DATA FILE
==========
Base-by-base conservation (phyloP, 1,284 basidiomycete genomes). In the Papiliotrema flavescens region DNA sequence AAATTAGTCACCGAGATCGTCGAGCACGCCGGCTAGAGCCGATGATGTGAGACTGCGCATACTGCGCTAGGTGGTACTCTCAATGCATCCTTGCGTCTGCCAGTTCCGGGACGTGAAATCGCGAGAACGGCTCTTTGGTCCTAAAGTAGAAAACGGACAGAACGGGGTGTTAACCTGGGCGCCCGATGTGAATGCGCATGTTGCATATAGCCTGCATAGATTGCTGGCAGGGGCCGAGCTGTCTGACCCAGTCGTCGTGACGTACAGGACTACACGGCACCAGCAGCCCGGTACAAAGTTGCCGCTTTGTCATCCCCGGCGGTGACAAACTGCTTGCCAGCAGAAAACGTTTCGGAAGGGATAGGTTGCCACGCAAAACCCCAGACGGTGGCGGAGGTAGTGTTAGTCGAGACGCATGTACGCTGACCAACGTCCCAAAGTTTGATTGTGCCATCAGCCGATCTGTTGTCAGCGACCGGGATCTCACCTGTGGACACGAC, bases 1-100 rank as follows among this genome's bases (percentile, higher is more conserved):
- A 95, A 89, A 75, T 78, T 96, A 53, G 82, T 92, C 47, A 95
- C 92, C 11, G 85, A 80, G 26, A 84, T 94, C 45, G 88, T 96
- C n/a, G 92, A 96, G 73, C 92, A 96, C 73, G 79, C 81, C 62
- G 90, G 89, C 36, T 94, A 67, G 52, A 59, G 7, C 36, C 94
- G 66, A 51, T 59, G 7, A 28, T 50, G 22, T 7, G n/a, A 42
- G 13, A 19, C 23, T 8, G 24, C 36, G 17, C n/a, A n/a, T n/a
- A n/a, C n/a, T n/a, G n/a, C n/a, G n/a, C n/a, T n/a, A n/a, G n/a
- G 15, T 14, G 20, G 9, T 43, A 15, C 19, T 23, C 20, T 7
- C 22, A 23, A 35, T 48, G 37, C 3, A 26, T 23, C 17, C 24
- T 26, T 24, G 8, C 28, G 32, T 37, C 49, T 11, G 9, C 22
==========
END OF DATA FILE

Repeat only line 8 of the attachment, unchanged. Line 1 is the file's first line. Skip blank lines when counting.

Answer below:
- A n/a, C n/a, T n/a, G n/a, C n/a, G n/a, C n/a, T n/a, A n/a, G n/a